Frustrated by lack of influence and disheartened by U.S. President Donald Trump’s rhetoric, Department of Defense civilians are heading for the door, leaving key positions unfilled in a Pentagon increasingly run by active-duty or retired military officers.
The Office of the Secretary of Defense, or OSD for short, is the civilian arm of the department, crucial in assisting the secretary in policy development, operations planning, resource management, and more. OSD is traditionally a place where people spend entire careers—one former official likened it to “joining a priesthood”—but today it appears to be eroding at all levels. Interviews with a dozen current and former Department of Defense civilians reveal an increasingly hollow and demoralized workforce, with staffers feeling they no longer have a seat at the table.
Civilian oversight of the military “was already weakening in the last administration, and I think it basically fell off a cliff,” said one former Defense Department official who requested anonymity. “It sucks to work in an office where nobody listens to you.”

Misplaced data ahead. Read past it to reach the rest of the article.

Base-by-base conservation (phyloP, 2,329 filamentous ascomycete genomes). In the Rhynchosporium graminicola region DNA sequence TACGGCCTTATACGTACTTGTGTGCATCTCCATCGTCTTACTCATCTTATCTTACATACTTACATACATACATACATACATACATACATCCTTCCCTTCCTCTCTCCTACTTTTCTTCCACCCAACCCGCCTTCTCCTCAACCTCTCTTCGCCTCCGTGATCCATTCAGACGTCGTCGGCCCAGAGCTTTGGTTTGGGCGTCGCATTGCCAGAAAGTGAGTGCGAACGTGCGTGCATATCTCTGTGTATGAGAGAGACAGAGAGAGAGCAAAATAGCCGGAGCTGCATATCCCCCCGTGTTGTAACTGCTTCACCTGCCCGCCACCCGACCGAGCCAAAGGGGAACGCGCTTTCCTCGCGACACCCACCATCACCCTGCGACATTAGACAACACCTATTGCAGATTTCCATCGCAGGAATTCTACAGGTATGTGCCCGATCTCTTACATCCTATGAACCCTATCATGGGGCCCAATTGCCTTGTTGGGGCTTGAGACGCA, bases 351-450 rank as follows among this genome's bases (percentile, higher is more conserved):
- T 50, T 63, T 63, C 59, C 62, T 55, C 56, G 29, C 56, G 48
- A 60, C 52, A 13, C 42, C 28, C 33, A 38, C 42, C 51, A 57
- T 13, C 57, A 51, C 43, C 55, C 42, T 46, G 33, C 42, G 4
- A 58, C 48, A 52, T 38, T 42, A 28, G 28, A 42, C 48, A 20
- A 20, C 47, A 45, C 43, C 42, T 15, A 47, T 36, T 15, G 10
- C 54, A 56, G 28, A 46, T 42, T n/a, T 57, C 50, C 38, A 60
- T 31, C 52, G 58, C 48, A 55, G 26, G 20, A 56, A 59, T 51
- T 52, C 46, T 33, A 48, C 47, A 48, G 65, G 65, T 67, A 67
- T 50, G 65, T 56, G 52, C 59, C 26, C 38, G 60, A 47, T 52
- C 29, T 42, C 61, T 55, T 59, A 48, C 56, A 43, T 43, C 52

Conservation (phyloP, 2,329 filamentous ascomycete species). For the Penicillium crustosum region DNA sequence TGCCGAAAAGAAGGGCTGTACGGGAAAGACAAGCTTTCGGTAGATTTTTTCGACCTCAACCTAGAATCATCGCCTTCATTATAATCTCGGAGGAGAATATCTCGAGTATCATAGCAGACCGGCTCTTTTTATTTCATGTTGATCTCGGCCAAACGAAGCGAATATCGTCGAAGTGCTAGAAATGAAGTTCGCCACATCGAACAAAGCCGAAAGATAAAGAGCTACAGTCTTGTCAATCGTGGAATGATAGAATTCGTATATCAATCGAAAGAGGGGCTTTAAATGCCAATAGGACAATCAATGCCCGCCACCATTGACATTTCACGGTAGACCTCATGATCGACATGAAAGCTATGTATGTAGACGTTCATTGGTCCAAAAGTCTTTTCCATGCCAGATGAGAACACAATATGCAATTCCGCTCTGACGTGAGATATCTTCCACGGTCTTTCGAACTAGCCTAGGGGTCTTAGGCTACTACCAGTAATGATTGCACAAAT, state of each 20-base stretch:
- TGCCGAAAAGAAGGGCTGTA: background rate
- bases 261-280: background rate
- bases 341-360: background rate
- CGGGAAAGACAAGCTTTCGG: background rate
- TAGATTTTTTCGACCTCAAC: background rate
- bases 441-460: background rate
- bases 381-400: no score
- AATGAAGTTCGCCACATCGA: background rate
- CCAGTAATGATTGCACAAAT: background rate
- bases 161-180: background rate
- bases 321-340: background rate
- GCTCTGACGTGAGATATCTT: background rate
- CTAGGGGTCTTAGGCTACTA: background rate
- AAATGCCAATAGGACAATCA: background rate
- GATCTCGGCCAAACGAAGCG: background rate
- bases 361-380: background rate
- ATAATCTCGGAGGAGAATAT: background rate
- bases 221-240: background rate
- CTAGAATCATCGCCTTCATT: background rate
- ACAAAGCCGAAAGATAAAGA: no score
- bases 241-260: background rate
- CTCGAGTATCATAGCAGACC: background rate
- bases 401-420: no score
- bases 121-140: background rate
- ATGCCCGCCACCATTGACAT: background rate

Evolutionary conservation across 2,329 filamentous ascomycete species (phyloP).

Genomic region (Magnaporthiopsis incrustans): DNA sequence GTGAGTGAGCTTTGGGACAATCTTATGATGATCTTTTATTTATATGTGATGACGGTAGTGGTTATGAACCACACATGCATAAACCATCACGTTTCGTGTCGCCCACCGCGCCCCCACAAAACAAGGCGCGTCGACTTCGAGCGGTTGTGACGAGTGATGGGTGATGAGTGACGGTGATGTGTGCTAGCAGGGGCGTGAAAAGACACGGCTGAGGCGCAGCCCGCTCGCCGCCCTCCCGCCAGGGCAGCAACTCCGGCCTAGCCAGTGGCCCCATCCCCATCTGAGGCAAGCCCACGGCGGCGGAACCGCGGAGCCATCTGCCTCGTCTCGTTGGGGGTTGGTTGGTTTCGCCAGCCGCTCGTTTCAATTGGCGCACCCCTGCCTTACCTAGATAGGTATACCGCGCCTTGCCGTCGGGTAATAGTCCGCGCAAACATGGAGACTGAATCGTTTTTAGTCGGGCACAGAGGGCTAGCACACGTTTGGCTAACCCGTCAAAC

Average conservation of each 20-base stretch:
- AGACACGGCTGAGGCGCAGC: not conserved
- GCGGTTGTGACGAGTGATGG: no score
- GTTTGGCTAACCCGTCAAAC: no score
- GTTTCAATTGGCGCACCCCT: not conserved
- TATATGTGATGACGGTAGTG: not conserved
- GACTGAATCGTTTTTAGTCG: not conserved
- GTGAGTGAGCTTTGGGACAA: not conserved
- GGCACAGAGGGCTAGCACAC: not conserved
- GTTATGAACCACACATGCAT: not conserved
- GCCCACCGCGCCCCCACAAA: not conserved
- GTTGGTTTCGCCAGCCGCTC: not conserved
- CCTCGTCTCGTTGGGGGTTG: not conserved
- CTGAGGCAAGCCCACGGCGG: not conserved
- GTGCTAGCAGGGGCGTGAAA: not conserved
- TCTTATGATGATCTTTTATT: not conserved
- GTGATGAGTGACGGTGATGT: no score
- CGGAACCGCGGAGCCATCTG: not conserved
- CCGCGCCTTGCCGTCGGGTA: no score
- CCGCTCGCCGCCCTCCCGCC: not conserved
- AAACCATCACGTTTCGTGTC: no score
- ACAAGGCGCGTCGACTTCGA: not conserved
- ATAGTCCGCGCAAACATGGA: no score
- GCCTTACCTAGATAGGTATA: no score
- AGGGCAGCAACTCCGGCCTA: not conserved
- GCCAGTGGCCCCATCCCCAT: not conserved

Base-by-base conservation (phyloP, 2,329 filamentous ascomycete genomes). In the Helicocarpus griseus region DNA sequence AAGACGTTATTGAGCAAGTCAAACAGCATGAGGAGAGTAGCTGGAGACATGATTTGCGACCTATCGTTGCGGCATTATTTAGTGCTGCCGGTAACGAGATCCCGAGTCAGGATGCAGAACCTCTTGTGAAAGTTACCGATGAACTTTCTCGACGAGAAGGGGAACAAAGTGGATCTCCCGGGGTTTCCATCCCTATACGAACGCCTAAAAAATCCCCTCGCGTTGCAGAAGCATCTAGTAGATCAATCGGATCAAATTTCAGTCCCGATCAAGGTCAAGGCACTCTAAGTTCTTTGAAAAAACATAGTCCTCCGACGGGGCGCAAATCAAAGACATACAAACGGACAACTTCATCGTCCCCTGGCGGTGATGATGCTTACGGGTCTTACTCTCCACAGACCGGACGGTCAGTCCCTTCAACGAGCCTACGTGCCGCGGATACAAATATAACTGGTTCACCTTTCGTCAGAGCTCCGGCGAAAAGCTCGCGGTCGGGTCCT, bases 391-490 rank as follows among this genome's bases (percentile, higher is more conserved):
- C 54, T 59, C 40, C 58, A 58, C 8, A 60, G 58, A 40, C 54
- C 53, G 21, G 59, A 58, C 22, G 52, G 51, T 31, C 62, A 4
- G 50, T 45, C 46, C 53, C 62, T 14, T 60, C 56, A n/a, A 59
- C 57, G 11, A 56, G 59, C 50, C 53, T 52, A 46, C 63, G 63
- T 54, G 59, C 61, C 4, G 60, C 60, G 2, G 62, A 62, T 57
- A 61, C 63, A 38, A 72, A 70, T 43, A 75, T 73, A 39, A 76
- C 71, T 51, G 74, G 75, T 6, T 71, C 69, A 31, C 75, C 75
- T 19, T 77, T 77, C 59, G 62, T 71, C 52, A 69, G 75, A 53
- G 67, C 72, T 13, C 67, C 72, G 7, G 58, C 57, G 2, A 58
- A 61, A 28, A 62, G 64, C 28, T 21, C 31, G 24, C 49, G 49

At least nine senior officials have left the department in the past year, including Sally Donnelly, Secretary of Defense James Mattis’s senior advisor, and Elbridge Colby, who co-led development of the department’s premier strategic planning guidance, the National Defense Strategy. Most recently, in October three senior leaders working on international policy departed: Assistant Secretary of Defense for International Affairs Robert Karem, Deputy Assistant Secretary of Defense for African Affairs Alan Patterson, and Deputy Assistant Secretary of Defense for Europe and NATO Policy Thomas Goffus. Other key positions in OSD are vacant or filled in an acting capacity, including: chief management officer; deputy assistant secretary of defense for East Asia; assistant deputy of defense for strategic plans and capabilities; and undersecretary of defense for personnel and readiness.
Read the full article and more in Foreign Policy.